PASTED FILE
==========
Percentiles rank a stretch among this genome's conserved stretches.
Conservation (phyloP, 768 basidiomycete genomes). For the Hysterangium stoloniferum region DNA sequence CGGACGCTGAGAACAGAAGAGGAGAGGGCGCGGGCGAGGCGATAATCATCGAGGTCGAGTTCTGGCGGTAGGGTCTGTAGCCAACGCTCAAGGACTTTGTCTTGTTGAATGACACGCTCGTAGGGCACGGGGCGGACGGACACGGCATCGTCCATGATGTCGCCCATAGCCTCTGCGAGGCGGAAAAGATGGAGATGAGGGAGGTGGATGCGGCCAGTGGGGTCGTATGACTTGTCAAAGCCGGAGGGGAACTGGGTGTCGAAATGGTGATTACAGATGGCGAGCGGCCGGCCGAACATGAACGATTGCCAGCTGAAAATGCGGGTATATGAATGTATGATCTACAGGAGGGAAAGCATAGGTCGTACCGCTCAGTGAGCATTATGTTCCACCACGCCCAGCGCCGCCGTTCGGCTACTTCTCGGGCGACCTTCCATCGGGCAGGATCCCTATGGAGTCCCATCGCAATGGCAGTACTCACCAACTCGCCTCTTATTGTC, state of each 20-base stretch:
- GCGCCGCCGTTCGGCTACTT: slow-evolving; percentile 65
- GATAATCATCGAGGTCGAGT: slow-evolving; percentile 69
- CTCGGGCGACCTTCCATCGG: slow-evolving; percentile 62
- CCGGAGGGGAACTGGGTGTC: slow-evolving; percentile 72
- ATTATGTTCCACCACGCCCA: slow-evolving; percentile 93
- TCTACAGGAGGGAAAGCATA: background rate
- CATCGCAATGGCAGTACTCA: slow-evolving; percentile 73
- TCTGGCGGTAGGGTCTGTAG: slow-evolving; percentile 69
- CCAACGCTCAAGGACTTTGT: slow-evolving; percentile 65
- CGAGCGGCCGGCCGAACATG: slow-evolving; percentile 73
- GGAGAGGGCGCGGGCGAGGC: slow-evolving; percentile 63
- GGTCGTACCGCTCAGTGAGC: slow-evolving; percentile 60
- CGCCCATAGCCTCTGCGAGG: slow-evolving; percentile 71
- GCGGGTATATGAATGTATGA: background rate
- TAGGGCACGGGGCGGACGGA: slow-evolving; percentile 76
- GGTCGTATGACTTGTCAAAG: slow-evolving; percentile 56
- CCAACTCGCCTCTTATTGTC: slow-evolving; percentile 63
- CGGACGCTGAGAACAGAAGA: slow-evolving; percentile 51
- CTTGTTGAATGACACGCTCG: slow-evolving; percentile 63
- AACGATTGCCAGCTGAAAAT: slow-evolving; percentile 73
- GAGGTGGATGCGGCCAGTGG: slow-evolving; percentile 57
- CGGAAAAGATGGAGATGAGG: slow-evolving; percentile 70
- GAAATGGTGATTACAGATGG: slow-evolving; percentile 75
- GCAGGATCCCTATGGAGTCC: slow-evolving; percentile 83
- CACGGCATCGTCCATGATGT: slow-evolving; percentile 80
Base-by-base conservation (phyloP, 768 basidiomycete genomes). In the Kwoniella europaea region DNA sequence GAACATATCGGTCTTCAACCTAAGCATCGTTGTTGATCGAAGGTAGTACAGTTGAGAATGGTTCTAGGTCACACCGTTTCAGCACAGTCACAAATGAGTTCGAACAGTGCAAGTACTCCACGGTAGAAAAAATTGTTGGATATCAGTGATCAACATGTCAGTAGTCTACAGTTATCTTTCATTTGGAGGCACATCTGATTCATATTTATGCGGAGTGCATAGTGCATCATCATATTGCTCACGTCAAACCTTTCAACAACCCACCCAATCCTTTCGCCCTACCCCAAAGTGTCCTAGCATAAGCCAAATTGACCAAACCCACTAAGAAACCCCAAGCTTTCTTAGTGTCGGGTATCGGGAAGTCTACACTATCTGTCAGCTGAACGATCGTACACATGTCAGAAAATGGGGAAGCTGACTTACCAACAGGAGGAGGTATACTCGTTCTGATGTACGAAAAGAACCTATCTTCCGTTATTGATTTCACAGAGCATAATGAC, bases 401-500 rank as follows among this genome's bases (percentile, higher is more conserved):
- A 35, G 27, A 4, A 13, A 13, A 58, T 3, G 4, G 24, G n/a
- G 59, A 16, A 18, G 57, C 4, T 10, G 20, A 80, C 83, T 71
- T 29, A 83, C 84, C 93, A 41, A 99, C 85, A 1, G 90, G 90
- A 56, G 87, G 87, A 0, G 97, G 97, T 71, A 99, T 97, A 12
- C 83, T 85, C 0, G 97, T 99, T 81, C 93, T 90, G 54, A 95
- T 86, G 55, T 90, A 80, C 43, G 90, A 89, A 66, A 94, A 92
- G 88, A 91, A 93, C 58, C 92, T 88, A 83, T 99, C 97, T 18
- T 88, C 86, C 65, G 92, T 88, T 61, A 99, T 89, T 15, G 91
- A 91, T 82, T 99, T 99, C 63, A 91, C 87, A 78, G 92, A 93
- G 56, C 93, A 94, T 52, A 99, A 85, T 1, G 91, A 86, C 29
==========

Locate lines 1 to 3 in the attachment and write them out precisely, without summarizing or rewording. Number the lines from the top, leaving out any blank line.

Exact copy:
Percentiles rank a stretch among this genome's conserved stretches.
Conservation (phyloP, 768 basidiomycete genomes). For the Hysterangium stoloniferum region DNA sequence CGGACGCTGAGAACAGAAGAGGAGAGGGCGCGGGCGAGGCGATAATCATCGAGGTCGAGTTCTGGCGGTAGGGTCTGTAGCCAACGCTCAAGGACTTTGTCTTGTTGAATGACACGCTCGTAGGGCACGGGGCGGACGGACACGGCATCGTCCATGATGTCGCCCATAGCCTCTGCGAGGCGGAAAAGATGGAGATGAGGGAGGTGGATGCGGCCAGTGGGGTCGTATGACTTGTCAAAGCCGGAGGGGAACTGGGTGTCGAAATGGTGATTACAGATGGCGAGCGGCCGGCCGAACATGAACGATTGCCAGCTGAAAATGCGGGTATATGAATGTATGATCTACAGGAGGGAAAGCATAGGTCGTACCGCTCAGTGAGCATTATGTTCCACCACGCCCAGCGCCGCCGTTCGGCTACTTCTCGGGCGACCTTCCATCGGGCAGGATCCCTATGGAGTCCCATCGCAATGGCAGTACTCACCAACTCGCCTCTTATTGTC, state of each 20-base stretch:
- GCGCCGCCGTTCGGCTACTT: slow-evolving; percentile 65